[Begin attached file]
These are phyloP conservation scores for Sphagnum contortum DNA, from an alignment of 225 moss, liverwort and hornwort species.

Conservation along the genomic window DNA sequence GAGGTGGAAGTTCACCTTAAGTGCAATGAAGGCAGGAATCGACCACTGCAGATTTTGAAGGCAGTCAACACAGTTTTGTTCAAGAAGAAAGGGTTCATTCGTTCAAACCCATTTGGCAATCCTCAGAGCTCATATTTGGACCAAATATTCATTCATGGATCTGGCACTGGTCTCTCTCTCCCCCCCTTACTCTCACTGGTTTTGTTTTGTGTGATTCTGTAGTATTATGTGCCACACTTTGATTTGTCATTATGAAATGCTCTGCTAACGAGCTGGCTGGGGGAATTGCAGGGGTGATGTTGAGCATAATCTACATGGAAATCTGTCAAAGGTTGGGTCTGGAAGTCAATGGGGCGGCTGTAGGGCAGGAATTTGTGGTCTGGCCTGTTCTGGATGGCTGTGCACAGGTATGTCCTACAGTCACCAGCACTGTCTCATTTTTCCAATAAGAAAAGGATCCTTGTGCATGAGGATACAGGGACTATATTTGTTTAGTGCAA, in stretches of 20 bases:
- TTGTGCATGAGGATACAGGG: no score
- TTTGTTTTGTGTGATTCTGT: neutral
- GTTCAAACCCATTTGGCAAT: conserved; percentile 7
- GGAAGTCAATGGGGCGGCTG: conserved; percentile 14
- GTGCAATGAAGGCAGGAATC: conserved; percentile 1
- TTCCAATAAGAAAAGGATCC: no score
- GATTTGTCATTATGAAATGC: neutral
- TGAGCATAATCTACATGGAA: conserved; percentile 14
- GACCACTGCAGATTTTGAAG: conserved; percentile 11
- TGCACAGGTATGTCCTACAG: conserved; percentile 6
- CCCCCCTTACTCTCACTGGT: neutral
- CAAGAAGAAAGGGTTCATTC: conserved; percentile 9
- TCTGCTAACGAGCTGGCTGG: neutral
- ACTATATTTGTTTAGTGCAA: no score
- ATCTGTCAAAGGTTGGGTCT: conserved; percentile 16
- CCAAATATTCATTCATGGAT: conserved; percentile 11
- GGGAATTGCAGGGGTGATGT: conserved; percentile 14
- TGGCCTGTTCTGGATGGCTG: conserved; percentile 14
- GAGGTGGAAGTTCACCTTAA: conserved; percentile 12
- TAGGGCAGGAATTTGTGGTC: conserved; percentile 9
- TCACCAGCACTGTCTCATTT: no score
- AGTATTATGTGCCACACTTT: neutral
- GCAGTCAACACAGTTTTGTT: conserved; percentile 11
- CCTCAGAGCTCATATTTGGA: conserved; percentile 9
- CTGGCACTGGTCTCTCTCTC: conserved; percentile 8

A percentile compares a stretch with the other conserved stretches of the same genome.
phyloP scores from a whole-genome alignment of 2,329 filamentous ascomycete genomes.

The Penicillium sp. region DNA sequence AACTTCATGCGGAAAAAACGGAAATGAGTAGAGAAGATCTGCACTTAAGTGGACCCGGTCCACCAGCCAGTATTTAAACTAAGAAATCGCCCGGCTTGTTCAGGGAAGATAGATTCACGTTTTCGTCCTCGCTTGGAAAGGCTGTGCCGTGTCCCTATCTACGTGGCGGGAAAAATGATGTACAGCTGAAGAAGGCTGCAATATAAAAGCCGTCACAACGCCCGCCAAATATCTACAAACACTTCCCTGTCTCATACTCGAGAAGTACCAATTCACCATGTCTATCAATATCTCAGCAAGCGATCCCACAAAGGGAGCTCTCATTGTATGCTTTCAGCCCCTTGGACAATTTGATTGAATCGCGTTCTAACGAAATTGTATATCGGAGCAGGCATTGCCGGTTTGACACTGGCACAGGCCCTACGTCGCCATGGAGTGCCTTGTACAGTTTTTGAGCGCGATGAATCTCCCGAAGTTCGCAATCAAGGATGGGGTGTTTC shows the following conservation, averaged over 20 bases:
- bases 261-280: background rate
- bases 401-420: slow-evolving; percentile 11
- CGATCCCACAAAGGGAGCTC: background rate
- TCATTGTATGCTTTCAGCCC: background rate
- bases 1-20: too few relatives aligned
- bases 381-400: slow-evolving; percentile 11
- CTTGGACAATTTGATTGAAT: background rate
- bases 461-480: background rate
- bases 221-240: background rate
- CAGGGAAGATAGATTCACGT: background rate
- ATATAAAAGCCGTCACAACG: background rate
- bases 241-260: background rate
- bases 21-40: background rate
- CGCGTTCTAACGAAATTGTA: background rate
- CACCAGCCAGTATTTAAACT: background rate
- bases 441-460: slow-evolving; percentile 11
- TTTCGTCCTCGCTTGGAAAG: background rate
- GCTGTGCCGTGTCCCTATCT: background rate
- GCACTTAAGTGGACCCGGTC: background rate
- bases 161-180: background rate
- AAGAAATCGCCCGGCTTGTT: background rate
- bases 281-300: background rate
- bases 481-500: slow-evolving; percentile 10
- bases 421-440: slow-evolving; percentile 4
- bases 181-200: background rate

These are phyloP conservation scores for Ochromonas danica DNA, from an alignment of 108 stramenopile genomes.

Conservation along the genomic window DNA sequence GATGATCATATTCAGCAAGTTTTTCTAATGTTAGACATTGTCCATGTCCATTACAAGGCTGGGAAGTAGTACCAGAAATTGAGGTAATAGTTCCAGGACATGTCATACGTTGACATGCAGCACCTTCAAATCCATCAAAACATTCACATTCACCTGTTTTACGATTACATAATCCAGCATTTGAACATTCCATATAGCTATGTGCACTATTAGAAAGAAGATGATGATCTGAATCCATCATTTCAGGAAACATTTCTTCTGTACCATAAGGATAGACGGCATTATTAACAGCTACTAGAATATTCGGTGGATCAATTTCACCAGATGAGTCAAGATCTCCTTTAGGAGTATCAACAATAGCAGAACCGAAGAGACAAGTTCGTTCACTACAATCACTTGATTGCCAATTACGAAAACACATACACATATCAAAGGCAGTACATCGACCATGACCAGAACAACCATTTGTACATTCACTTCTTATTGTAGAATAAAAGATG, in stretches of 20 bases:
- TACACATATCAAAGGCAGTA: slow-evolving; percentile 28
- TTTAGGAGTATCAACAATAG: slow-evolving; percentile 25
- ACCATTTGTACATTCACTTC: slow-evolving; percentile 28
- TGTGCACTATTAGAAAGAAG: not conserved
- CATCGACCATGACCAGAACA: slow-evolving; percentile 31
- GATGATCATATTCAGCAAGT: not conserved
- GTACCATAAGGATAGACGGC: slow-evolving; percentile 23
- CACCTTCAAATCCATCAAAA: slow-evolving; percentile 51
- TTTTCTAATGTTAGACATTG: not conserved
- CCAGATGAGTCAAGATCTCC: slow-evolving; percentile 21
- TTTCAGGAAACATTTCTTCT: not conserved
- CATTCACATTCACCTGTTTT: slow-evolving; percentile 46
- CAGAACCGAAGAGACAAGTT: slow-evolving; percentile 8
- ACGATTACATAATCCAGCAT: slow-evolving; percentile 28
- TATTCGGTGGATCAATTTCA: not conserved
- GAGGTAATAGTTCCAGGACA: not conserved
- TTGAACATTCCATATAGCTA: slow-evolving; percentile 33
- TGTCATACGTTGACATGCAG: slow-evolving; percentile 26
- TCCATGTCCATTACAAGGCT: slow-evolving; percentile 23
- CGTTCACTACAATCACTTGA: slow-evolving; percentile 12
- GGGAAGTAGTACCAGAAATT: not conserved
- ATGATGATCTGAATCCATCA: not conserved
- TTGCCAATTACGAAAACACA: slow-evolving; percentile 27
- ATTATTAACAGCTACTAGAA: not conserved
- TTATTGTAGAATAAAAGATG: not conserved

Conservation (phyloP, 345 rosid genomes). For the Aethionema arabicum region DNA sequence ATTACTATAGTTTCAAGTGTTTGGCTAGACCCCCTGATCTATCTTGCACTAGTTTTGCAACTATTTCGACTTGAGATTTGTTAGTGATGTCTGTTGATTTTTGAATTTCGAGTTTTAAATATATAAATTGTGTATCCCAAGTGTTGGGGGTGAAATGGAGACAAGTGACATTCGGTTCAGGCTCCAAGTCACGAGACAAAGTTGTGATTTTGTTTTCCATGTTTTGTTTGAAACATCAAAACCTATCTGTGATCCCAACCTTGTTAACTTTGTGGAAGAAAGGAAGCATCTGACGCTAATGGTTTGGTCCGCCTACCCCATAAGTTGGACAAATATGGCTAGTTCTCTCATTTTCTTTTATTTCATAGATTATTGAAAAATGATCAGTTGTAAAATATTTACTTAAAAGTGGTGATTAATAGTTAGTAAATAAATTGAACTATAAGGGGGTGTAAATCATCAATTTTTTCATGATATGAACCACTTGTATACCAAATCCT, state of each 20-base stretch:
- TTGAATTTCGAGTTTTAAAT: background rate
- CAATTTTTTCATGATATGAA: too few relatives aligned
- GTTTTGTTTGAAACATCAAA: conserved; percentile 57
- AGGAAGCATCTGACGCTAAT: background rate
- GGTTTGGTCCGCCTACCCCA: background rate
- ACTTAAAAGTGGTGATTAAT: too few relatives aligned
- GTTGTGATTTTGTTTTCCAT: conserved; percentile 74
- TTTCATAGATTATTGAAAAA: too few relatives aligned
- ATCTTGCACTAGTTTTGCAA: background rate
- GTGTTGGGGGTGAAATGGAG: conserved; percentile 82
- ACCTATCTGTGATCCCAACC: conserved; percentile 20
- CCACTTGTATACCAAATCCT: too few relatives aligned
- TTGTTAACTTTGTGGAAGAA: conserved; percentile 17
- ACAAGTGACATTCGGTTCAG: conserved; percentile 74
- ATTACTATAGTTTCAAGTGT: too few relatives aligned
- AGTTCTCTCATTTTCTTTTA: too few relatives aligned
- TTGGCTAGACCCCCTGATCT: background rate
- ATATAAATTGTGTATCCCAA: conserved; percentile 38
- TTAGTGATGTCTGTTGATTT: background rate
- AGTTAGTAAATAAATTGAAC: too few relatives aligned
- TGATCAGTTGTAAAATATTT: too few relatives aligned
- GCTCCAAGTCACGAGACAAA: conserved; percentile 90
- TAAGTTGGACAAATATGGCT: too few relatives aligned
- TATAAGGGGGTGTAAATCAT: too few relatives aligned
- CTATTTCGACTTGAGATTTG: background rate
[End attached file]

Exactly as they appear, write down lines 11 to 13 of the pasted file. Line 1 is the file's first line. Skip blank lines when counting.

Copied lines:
- GACCACTGCAGATTTTGAAG: conserved; percentile 11
- TGCACAGGTATGTCCTACAG: conserved; percentile 6
- CCCCCCTTACTCTCACTGGT: neutral